Playbill Vault's Today in Theatre History: December 28 | Playbill

Playbill Vault Playbill Vault's Today in Theatre History: December 28 In 1944, the original production of On the Town opens on Broadway.
A scene from On the Town. Vandamm Studio / The New York Public LIbrary

1925 Queenie Smith is featured in Tip-Toes, the George Gershwin and Ira Gershwin musical about a vaudeville trio stranded in Florida. It introduces the song "Sweet and Low Down" and runs at the Liberty Theatre.

1926 Twenty-four hours after opening the hit Peggy-Ann, Richard Rodgers and Lorenz Hart open their musical Betsy, a vehicle for vaudeville performer Belle Baker, which bows at the New Amsterdam Theatre. Producer Florenz Ziegfeld reportedly didn't like his own show, and expressed his opinion of the score by interpolating an Irving Berlin tune that became a standard: "Blue Skies."

1927 George S. Kaufman and Edna Ferber's comedy The Royal Family opens at the Selwyn Theatre. It's a thinly disguised portrait of the Barrymore acting dynasty.

1934 Birthday of Maggie Smith, who brings a majestic presence to stage and film roles on both sides of the Atlantic. Her Broadway experience begins with New Faces of 1956, and includes Private Lives, Night and Day, and Lettice and Lovage, the last of which wins her the Tony Award as Best Actress in a Play. She is given a title by Queen Elizabeth II, and is sometimes referred to as Dame Maggie Smith.

1938 Thornton Wilder debuts his comedy The Merchant of Yonkers. He has more success with the revised version, retitled The Matchmaker in 1955, and even more success when it becomes the musical Hello, Dolly! in 1964.

1944 Three sailors on shore leave in New York City during World War II find romance and adventure in Leonard Bernstein, Betty Comden, and Adolph Green's musical On the Town. Opening at the Adelphi Theatre, it runs for 462 performances.

1954 Clifford Odets paints a comic picture of the Biblical Noah (of Ark fame) and his wife and kids as a bickering middle-class Jewish family in The Flowering Peach. Menasha Skulnik plays Noah. It runs at the Belasco Theatre and is later adapted as the musical Two by Two by Martin Charnin and Richard Rodgers. It is Odets' final Broadway play.

1961 Bette Davis, Margaret Leighton, and Patrick O'Neal star in the Broadway premiere of Tennessee Williams' The Night of the Iguana. It runs at the Royale Theatre.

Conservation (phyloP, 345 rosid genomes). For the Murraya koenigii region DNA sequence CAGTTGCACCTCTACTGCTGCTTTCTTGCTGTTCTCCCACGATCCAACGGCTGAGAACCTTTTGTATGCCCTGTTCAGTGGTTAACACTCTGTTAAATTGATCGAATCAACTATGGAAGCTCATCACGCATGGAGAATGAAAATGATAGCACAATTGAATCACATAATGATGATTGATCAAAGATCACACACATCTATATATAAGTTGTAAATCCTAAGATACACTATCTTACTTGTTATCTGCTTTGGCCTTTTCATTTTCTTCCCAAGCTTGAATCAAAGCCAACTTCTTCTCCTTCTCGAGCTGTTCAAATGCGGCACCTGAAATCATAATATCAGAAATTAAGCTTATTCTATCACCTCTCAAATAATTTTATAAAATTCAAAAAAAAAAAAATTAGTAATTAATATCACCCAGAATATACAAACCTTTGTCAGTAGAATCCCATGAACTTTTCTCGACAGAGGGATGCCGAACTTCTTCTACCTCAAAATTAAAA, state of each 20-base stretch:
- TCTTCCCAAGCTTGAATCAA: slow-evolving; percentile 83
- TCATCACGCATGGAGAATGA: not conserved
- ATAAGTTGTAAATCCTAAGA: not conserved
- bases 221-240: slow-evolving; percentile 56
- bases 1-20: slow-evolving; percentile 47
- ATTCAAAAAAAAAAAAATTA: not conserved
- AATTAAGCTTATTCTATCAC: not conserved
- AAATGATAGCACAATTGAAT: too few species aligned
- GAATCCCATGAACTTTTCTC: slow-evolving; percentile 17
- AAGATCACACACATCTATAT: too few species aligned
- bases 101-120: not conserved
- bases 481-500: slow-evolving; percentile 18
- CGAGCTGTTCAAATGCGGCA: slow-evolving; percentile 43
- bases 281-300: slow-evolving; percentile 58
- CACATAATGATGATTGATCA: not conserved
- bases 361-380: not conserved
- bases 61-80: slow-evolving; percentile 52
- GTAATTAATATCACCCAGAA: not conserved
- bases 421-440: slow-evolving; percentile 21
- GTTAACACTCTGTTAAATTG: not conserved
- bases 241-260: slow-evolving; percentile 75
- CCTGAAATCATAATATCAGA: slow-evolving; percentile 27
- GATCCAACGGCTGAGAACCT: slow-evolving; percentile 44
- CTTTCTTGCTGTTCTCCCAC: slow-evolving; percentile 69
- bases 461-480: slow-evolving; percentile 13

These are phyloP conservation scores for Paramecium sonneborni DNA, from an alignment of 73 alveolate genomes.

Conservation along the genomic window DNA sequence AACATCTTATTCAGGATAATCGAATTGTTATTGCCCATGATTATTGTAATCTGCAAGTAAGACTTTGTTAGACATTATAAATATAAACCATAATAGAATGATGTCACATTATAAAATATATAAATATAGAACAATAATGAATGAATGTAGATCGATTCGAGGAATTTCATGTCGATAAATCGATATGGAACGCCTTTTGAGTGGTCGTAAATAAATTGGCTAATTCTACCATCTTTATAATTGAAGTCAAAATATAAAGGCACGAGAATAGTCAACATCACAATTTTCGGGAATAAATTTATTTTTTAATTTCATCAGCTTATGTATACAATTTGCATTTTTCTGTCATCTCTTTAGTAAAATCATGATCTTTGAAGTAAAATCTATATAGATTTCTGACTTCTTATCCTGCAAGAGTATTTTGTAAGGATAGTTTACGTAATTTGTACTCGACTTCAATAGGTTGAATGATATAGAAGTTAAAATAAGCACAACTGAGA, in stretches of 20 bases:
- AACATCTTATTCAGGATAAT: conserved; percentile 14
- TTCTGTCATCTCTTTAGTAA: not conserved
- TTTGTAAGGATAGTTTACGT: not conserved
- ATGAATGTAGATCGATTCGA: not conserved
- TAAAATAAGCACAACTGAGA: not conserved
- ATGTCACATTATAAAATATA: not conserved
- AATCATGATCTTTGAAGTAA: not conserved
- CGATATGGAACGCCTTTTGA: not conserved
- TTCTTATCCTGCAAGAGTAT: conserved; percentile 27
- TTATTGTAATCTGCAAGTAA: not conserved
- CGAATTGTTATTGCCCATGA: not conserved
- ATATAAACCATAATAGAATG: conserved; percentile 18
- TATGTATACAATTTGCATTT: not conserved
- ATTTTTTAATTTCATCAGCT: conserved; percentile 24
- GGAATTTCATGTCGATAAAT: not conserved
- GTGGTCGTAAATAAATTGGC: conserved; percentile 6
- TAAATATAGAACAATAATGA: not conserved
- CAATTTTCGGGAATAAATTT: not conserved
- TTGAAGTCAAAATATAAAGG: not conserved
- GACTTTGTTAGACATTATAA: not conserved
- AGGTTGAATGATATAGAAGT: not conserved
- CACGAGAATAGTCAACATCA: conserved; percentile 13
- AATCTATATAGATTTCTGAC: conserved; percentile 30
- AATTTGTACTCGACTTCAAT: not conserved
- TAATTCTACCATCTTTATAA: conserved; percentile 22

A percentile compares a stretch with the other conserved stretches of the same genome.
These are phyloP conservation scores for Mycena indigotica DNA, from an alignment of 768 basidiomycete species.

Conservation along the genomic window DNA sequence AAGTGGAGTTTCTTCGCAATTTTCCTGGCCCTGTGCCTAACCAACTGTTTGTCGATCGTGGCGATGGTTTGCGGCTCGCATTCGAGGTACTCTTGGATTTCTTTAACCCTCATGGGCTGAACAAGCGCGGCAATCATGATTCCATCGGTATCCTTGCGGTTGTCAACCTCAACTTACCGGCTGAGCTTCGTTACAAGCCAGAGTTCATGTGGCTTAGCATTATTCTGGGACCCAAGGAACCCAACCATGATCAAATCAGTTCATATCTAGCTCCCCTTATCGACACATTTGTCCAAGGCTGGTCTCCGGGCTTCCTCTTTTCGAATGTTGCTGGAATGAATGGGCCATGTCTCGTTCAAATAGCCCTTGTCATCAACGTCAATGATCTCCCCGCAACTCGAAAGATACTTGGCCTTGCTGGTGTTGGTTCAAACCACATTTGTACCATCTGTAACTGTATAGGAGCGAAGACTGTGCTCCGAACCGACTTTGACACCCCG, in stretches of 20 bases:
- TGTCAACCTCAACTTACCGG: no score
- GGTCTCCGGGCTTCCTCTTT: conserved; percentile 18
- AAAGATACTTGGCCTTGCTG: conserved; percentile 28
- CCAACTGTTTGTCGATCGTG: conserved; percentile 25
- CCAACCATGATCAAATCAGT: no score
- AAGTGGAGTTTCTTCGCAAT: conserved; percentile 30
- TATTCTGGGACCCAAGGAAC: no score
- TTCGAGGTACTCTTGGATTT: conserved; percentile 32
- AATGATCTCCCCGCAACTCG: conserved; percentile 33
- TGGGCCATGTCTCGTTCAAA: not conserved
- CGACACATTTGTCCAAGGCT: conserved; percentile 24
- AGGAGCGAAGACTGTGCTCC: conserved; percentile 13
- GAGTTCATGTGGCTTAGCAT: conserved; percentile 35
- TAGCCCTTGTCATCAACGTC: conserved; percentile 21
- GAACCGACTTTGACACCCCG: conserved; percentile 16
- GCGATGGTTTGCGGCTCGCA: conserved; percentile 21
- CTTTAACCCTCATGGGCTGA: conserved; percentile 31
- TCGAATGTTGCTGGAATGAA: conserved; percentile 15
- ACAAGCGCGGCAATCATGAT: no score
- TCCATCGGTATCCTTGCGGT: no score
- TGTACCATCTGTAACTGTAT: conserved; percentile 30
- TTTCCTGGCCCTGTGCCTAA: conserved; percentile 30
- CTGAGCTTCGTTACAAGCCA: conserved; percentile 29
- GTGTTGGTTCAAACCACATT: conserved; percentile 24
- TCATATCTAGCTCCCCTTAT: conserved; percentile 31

1969 James Coco is the Last of the Red Hot Lovers. Neil Simon's comedy exposes a married man worrying that the sexual revolution is happening without him.

1970 Lovely Ladies, Kind Gentlemen, but no audience. John Patrick's musical adaptation of his play based on Vern Sneider's novel Teahouse of the August Moon runs two weeks.

1976 Fiddler on the Roof is revived on Broadway at the Winter Garden Theatre. Zero Mostel recreates his role as Tevye.

1979 The life of Piaf takes the stage at London's Aldwych Theatre. Pam Gems scripted the Royal Shakespeare Company production about the French chanteuse Edith Piaf. Jane Lapotaire stars. Gems has another critical hit in 1997 with Stanley, starring Antony Sher, at Circle in the Square.

1978 Eugene O'Neill's A Touch of the Poet is revived at the Helen Hayes Theatre with Jason Robards, Jr. and Geraldine Fitzgerald.

2015 Gotta Dance, a musical based on the 2008 documentary about professional basketball’s first-ever 60-and-older dance team, opens at Chicago's Bank of America Theatre. It features a book by Chad Beguelin and Bob Martin, music by Matthew Sklar, lyrics by Nell Benjamin, and additional music by the late Marvin Hamlisch. The cast includes Stefanie Powers, André De Shields, Georgia Engel, and Lillias White.

More of Today's Birthdays: Charles Dingle (1887–1956), Lou Jacobi (1913–2009). Hildegarde Neff (1925–2002), Herb Gardner (1934–2003), Alan Wasser (1948–2019), Denzel Washington (b. 1954), Malcolm Gets (b. 1964), Heidi Blickenstaff (b. 1971), John Legend (b. 1978), André Holland (b. 1979).

Watch highlights from the 2015 Chicago production of Gotta Dance:

More Today in Theatre History

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